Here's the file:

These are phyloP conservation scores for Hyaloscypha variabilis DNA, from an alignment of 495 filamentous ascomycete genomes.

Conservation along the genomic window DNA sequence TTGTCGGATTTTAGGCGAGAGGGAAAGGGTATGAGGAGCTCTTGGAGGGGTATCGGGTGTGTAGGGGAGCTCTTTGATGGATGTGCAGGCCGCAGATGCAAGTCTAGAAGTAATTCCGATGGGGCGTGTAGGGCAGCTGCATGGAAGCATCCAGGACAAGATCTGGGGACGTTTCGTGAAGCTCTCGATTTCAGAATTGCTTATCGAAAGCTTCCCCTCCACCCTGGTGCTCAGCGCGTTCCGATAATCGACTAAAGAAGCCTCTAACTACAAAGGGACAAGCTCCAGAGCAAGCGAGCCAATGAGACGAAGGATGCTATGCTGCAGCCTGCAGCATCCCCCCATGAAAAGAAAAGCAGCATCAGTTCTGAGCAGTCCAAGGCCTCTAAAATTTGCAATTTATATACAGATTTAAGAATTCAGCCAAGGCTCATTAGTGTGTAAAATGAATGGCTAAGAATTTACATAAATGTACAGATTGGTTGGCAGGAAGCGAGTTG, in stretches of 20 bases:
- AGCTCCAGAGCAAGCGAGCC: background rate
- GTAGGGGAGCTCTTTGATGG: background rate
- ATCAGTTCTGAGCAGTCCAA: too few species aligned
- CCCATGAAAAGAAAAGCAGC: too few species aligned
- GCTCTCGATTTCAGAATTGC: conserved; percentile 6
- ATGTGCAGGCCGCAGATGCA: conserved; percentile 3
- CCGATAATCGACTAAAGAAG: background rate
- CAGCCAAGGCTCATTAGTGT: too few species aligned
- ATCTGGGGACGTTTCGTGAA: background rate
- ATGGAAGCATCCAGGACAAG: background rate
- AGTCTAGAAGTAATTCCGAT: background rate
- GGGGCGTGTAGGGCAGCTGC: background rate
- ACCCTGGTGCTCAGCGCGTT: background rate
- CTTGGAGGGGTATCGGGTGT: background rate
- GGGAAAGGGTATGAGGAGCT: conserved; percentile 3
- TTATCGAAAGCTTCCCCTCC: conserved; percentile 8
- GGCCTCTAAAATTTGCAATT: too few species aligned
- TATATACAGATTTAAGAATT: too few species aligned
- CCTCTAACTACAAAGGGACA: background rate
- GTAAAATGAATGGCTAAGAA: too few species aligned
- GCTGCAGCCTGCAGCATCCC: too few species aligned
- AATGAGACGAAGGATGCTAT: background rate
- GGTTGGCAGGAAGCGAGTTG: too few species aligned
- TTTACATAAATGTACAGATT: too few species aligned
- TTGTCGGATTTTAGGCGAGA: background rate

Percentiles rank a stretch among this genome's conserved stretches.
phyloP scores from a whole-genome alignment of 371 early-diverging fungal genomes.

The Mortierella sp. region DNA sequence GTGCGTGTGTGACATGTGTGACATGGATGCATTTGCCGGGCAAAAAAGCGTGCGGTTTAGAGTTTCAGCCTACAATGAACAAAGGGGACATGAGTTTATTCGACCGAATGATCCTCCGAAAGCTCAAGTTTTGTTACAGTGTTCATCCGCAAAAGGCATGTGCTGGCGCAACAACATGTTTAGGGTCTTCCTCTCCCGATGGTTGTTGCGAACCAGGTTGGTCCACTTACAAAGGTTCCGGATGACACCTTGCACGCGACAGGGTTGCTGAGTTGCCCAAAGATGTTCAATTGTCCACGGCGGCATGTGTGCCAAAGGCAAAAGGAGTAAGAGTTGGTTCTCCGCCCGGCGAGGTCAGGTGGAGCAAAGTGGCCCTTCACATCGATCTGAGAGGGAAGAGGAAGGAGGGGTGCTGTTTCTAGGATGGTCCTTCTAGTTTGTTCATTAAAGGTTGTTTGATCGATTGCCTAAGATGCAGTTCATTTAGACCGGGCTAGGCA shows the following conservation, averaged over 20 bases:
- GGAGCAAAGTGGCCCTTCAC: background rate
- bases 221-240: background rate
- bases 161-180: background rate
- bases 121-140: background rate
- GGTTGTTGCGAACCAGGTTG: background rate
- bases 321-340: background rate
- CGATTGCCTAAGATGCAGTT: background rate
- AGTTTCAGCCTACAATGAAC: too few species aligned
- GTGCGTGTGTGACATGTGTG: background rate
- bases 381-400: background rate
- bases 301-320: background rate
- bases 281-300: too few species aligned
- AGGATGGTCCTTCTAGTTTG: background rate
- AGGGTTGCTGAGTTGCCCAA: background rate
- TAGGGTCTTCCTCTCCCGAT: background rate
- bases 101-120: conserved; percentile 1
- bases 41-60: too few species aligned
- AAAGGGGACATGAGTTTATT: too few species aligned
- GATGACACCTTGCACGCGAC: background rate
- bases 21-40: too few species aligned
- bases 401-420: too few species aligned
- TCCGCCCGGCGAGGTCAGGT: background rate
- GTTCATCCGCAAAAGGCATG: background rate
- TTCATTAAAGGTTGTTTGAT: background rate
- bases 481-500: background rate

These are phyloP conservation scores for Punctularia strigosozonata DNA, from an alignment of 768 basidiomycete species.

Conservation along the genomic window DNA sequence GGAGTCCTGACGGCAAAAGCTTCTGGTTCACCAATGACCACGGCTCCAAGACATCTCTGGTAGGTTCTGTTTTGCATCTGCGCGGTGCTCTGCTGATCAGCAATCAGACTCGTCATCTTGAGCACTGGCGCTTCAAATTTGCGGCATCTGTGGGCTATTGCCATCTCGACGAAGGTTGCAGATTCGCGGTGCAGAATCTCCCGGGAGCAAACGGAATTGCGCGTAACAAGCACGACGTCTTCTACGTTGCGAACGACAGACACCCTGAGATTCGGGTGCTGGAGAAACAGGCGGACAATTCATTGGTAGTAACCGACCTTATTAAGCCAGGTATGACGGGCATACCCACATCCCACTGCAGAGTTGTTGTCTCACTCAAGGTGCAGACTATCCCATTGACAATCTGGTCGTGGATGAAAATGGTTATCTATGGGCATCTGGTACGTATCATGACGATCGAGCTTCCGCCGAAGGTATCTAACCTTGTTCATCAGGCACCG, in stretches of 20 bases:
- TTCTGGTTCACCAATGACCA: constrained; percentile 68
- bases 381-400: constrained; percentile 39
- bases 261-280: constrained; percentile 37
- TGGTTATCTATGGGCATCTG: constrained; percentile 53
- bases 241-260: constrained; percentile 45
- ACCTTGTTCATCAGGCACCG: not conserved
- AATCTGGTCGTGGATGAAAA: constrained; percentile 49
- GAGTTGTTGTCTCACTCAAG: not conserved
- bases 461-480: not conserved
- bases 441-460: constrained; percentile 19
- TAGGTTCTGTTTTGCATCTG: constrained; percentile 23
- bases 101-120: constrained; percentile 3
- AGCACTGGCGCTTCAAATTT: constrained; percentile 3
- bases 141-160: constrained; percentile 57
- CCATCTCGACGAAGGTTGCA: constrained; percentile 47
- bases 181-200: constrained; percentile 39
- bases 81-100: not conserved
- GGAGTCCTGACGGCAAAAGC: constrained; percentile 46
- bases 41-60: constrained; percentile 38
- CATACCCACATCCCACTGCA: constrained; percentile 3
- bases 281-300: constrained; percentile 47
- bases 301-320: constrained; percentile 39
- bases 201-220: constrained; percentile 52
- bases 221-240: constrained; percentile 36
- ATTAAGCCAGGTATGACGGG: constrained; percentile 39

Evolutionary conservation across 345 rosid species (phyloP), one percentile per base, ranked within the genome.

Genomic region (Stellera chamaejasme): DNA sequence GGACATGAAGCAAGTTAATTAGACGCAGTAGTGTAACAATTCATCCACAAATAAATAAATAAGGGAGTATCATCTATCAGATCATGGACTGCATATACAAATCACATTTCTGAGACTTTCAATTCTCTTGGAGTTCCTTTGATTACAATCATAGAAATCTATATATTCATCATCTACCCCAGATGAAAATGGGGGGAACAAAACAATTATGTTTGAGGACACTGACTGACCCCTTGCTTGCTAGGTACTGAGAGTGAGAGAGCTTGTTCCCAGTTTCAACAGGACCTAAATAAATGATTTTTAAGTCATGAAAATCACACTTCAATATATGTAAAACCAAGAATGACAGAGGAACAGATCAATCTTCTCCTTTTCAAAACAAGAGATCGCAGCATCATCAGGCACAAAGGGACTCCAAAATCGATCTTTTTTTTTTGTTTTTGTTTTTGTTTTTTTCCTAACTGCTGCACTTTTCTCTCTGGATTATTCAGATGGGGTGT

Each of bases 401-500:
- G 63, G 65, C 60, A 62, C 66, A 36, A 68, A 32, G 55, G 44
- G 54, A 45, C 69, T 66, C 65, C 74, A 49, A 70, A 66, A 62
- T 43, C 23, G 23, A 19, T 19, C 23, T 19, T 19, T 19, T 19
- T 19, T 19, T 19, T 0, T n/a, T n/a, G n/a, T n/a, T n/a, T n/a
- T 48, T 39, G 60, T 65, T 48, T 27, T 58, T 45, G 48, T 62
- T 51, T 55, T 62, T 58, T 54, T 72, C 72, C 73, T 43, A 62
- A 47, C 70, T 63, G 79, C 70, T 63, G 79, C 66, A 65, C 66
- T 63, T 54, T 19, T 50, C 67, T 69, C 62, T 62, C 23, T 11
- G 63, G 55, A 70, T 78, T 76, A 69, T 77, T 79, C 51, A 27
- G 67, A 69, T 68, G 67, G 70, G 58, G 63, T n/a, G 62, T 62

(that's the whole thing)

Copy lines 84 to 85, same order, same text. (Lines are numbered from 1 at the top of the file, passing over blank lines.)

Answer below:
Genomic region (Stellera chamaejasme): DNA sequence GGACATGAAGCAAGTTAATTAGACGCAGTAGTGTAACAATTCATCCACAAATAAATAAATAAGGGAGTATCATCTATCAGATCATGGACTGCATATACAAATCACATTTCTGAGACTTTCAATTCTCTTGGAGTTCCTTTGATTACAATCATAGAAATCTATATATTCATCATCTACCCCAGATGAAAATGGGGGGAACAAAACAATTATGTTTGAGGACACTGACTGACCCCTTGCTTGCTAGGTACTGAGAGTGAGAGAGCTTGTTCCCAGTTTCAACAGGACCTAAATAAATGATTTTTAAGTCATGAAAATCACACTTCAATATATGTAAAACCAAGAATGACAGAGGAACAGATCAATCTTCTCCTTTTCAAAACAAGAGATCGCAGCATCATCAGGCACAAAGGGACTCCAAAATCGATCTTTTTTTTTTGTTTTTGTTTTTGTTTTTTTCCTAACTGCTGCACTTTTCTCTCTGGATTATTCAGATGGGGTGT

Each of bases 401-500: